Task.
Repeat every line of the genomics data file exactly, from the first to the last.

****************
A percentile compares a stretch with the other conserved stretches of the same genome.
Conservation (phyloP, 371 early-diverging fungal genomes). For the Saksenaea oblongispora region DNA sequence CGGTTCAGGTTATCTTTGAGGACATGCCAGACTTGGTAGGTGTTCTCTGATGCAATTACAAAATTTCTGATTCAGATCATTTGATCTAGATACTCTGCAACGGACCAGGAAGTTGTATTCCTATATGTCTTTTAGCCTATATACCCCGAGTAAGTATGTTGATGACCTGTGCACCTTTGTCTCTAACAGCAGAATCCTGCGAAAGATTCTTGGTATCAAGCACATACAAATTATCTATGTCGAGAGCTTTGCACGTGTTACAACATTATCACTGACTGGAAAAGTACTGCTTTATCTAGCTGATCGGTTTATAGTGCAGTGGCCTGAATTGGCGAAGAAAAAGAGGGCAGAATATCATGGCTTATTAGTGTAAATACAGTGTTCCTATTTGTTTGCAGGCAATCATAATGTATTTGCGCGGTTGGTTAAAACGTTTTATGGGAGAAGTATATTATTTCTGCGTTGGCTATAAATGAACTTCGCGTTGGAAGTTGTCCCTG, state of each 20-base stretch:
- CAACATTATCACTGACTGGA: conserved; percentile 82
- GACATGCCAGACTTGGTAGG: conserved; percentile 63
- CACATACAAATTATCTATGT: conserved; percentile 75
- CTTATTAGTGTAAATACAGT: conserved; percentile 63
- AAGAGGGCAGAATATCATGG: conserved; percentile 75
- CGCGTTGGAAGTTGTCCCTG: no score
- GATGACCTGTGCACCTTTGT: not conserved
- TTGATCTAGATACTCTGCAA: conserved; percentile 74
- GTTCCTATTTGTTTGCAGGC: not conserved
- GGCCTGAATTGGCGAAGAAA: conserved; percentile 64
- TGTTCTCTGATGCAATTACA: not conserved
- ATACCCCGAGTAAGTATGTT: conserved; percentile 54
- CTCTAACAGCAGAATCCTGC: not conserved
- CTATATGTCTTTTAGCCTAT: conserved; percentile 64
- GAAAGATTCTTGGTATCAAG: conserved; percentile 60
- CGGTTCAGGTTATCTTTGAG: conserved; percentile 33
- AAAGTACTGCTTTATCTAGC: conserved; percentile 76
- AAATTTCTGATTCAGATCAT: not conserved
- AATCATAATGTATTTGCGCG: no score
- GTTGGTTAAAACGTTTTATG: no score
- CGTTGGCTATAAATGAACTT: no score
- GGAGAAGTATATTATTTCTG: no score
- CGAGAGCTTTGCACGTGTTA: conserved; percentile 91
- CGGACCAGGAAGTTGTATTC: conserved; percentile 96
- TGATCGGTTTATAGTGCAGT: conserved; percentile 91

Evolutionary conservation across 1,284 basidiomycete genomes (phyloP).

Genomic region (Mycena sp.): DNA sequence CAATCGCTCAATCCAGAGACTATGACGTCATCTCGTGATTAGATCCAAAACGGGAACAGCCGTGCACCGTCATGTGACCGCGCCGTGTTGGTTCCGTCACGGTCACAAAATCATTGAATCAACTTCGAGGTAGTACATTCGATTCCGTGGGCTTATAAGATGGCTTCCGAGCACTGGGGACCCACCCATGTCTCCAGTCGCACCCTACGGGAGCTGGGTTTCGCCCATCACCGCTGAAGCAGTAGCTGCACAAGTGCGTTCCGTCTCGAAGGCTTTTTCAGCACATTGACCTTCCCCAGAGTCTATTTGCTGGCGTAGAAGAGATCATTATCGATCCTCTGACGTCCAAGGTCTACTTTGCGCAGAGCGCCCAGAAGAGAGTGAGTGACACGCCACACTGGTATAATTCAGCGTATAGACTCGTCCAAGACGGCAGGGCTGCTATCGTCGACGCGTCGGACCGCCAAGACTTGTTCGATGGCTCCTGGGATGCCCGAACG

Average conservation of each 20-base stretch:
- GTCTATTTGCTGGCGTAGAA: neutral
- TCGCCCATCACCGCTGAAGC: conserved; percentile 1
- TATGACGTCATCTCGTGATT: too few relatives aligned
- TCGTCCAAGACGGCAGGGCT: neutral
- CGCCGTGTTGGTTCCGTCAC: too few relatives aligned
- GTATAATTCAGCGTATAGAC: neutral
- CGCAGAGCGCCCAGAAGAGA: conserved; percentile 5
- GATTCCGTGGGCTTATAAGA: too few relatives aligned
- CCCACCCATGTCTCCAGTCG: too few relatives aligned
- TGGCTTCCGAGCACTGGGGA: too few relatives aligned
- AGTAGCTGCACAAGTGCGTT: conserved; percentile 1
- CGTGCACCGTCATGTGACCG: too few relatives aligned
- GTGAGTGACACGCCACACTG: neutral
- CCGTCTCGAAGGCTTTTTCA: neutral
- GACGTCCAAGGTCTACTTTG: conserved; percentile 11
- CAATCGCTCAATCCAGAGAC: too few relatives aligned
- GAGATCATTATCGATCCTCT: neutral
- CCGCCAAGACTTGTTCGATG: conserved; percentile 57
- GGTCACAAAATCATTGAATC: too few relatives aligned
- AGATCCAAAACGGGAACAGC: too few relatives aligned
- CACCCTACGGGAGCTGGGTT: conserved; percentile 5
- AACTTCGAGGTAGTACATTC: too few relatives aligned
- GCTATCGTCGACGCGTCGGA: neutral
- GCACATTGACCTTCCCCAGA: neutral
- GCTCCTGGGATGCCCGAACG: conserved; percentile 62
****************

A percentile compares a stretch with the other conserved stretches of the same genome.
Conservation (phyloP, 371 early-diverging fungal genomes). For the Saksenaea oblongispora region DNA sequence CGGTTCAGGTTATCTTTGAGGACATGCCAGACTTGGTAGGTGTTCTCTGATGCAATTACAAAATTTCTGATTCAGATCATTTGATCTAGATACTCTGCAACGGACCAGGAAGTTGTATTCCTATATGTCTTTTAGCCTATATACCCCGAGTAAGTATGTTGATGACCTGTGCACCTTTGTCTCTAACAGCAGAATCCTGCGAAAGATTCTTGGTATCAAGCACATACAAATTATCTATGTCGAGAGCTTTGCACGTGTTACAACATTATCACTGACTGGAAAAGTACTGCTTTATCTAGCTGATCGGTTTATAGTGCAGTGGCCTGAATTGGCGAAGAAAAAGAGGGCAGAATATCATGGCTTATTAGTGTAAATACAGTGTTCCTATTTGTTTGCAGGCAATCATAATGTATTTGCGCGGTTGGTTAAAACGTTTTATGGGAGAAGTATATTATTTCTGCGTTGGCTATAAATGAACTTCGCGTTGGAAGTTGTCCCTG, state of each 20-base stretch:
- CAACATTATCACTGACTGGA: conserved; percentile 82
- GACATGCCAGACTTGGTAGG: conserved; percentile 63
- CACATACAAATTATCTATGT: conserved; percentile 75
- CTTATTAGTGTAAATACAGT: conserved; percentile 63
- AAGAGGGCAGAATATCATGG: conserved; percentile 75
- CGCGTTGGAAGTTGTCCCTG: no score
- GATGACCTGTGCACCTTTGT: not conserved
- TTGATCTAGATACTCTGCAA: conserved; percentile 74
- GTTCCTATTTGTTTGCAGGC: not conserved
- GGCCTGAATTGGCGAAGAAA: conserved; percentile 64
- TGTTCTCTGATGCAATTACA: not conserved
- ATACCCCGAGTAAGTATGTT: conserved; percentile 54
- CTCTAACAGCAGAATCCTGC: not conserved
- CTATATGTCTTTTAGCCTAT: conserved; percentile 64
- GAAAGATTCTTGGTATCAAG: conserved; percentile 60
- CGGTTCAGGTTATCTTTGAG: conserved; percentile 33
- AAAGTACTGCTTTATCTAGC: conserved; percentile 76
- AAATTTCTGATTCAGATCAT: not conserved
- AATCATAATGTATTTGCGCG: no score
- GTTGGTTAAAACGTTTTATG: no score
- CGTTGGCTATAAATGAACTT: no score
- GGAGAAGTATATTATTTCTG: no score
- CGAGAGCTTTGCACGTGTTA: conserved; percentile 91
- CGGACCAGGAAGTTGTATTC: conserved; percentile 96
- TGATCGGTTTATAGTGCAGT: conserved; percentile 91

Evolutionary conservation across 1,284 basidiomycete genomes (phyloP).

Genomic region (Mycena sp.): DNA sequence CAATCGCTCAATCCAGAGACTATGACGTCATCTCGTGATTAGATCCAAAACGGGAACAGCCGTGCACCGTCATGTGACCGCGCCGTGTTGGTTCCGTCACGGTCACAAAATCATTGAATCAACTTCGAGGTAGTACATTCGATTCCGTGGGCTTATAAGATGGCTTCCGAGCACTGGGGACCCACCCATGTCTCCAGTCGCACCCTACGGGAGCTGGGTTTCGCCCATCACCGCTGAAGCAGTAGCTGCACAAGTGCGTTCCGTCTCGAAGGCTTTTTCAGCACATTGACCTTCCCCAGAGTCTATTTGCTGGCGTAGAAGAGATCATTATCGATCCTCTGACGTCCAAGGTCTACTTTGCGCAGAGCGCCCAGAAGAGAGTGAGTGACACGCCACACTGGTATAATTCAGCGTATAGACTCGTCCAAGACGGCAGGGCTGCTATCGTCGACGCGTCGGACCGCCAAGACTTGTTCGATGGCTCCTGGGATGCCCGAACG

Average conservation of each 20-base stretch:
- GTCTATTTGCTGGCGTAGAA: neutral
- TCGCCCATCACCGCTGAAGC: conserved; percentile 1
- TATGACGTCATCTCGTGATT: too few relatives aligned
- TCGTCCAAGACGGCAGGGCT: neutral
- CGCCGTGTTGGTTCCGTCAC: too few relatives aligned
- GTATAATTCAGCGTATAGAC: neutral
- CGCAGAGCGCCCAGAAGAGA: conserved; percentile 5
- GATTCCGTGGGCTTATAAGA: too few relatives aligned
- CCCACCCATGTCTCCAGTCG: too few relatives aligned
- TGGCTTCCGAGCACTGGGGA: too few relatives aligned
- AGTAGCTGCACAAGTGCGTT: conserved; percentile 1
- CGTGCACCGTCATGTGACCG: too few relatives aligned
- GTGAGTGACACGCCACACTG: neutral
- CCGTCTCGAAGGCTTTTTCA: neutral
- GACGTCCAAGGTCTACTTTG: conserved; percentile 11
- CAATCGCTCAATCCAGAGAC: too few relatives aligned
- GAGATCATTATCGATCCTCT: neutral
- CCGCCAAGACTTGTTCGATG: conserved; percentile 57
- GGTCACAAAATCATTGAATC: too few relatives aligned
- AGATCCAAAACGGGAACAGC: too few relatives aligned
- CACCCTACGGGAGCTGGGTT: conserved; percentile 5
- AACTTCGAGGTAGTACATTC: too few relatives aligned
- GCTATCGTCGACGCGTCGGA: neutral
- GCACATTGACCTTCCCCAGA: neutral
- GCTCCTGGGATGCCCGAACG: conserved; percentile 62